The Need for a Change in the Practice of Project Management in Kenya
Gwaya Abednego1, Wanyona Githae2, Masu Sylvester Munguti3
1Gwaya Abednego , Lecturer- Construction Management, Jomo Kenyatta University of Agriculture and Technology (JKUAT) NAIROBI, KENYA.
2Wanyona Githae, Senior Lecturer- Construction Management, Jomo Kenyatta University of Agriculture and Technology (JKUAT) NAIROBI, KENYA
3Sylvester Munguti Masu, Senior Lecturer- Real Estate and Construction Management, University of Nairobi (UON), NAIROBI, KENYA.
Manuscript received on December 08, 2014. | Revised Manuscript received on December 15, 2014. | Manuscript published on January 05, 2014. | PP: 24-29| Volume-3 Issue-6, January 2014. | Retrieval Number: E1909113513/2014©BEIESP
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© The Authors. Published By: Blue Eyes Intelligence Engineering and Sciences Publication (BEIESP). This is an open access article under the CC BY-NC-ND license (http://creativecommons.org/licenses/by-nc-nd/4.0/)
Abstract: Several countries at various levels of socio-economic development have recognized the need and importance of taking measures to improve the performance of their construction industries. One of the means to this end has been to ensure performance efficiency in construction projects execution. As has been widely acknowledged, this requires a deliberate process of continuously monitoring the performance of projects based on relevant indicators. Many project management models have been proposed in literature which measure projects performance under the broad headings of critical success factors and key performance indicators. However, these objectives are faced with several drawbacks. These have to do with the difficulty in developing a realistic and agreed set of indicators due to the very nature of the industry; the number of indicators necessary to give a complete picture and offer relevance and accuracy to the overall result will be very large; the difficulty in collecting and processing the required raw data for estimating the indicators, especially in developing countries; and the need to amend or adapt these criteria and indicators for each country. At the core of these problems is the fact that most of the existing models emphasize the use of lagging measures instead of leading measures. Worse, they do not emphasize continuous assessment of the project, and finally, these models do not pay attention to needs of the clients as initiators of the project. It also takes into consideration the particular circumstances of the project. In addressing the problems, it is necessary to reconfigure project management in the following regards: (i) Moving away from expecting “project autopsy reports” towards “project health reports” (ii) Moving away from considering the outcomes of a project in terms of success/failure dichotomy into project performance results in identifiable criteria (iii) Acknowledging the uniqueness of every project and the contingency factors which calls for contingency measures of assessment.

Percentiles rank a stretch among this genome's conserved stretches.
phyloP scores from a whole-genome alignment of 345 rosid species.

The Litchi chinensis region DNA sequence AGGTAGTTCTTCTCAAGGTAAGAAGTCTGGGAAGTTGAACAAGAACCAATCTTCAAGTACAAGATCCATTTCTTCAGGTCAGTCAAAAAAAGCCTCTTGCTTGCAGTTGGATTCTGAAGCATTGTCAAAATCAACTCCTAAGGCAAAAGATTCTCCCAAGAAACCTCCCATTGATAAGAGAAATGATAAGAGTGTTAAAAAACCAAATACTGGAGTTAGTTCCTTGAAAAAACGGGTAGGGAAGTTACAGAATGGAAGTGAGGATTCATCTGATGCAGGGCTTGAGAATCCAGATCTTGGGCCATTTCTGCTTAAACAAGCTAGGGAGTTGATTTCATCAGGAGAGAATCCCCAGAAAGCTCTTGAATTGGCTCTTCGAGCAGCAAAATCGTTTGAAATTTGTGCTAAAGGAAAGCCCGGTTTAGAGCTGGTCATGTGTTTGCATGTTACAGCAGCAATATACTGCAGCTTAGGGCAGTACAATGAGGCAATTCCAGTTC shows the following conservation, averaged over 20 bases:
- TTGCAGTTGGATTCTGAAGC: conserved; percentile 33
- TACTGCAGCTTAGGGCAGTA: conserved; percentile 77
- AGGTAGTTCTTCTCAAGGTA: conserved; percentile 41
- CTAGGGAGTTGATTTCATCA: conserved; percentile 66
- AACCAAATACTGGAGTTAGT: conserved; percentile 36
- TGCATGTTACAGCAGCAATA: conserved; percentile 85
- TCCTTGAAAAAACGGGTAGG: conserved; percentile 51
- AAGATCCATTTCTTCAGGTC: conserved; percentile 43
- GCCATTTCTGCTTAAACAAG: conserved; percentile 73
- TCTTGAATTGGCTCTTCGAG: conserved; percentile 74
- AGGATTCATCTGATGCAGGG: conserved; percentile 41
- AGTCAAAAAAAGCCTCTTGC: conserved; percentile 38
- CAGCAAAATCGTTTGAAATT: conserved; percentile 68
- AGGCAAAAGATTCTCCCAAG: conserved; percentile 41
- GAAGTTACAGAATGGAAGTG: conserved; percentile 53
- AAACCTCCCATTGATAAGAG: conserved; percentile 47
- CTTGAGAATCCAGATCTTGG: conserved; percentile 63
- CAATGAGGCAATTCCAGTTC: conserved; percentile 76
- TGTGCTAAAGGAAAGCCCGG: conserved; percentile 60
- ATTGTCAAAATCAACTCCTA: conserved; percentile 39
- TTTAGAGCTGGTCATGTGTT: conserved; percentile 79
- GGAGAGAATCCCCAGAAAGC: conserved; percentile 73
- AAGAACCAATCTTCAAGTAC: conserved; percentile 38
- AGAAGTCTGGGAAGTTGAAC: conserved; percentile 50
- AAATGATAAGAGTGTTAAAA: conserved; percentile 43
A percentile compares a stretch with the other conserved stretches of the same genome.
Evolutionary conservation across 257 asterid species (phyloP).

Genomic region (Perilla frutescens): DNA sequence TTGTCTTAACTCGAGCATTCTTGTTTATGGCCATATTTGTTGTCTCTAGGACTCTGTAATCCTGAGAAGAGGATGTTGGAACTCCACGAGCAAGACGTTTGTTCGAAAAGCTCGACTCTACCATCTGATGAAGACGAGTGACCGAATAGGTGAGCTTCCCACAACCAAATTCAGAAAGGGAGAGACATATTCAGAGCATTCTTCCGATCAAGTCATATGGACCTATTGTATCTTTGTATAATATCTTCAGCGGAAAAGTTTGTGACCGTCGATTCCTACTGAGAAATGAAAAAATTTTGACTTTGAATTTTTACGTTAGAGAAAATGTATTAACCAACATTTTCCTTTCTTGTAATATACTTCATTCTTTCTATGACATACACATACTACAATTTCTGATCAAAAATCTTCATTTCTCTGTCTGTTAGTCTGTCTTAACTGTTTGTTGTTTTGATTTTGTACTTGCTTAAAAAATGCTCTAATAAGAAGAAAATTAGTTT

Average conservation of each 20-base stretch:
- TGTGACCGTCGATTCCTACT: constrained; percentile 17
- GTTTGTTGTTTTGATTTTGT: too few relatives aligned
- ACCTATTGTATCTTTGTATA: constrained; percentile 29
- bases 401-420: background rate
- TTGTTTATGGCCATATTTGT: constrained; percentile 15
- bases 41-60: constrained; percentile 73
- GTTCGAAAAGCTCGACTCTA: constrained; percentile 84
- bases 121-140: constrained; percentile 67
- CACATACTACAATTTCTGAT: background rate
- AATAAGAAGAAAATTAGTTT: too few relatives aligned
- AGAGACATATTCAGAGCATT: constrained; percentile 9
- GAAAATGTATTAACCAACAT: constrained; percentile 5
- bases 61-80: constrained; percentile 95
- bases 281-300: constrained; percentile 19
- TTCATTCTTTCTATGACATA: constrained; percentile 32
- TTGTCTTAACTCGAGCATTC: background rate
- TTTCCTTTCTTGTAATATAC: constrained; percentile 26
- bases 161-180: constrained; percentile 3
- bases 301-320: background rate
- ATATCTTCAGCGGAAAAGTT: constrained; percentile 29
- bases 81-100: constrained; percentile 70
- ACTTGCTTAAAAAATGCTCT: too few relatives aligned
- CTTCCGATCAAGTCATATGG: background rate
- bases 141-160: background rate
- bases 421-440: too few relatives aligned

Keywords: Project management, modelling, leading measures and lagging measure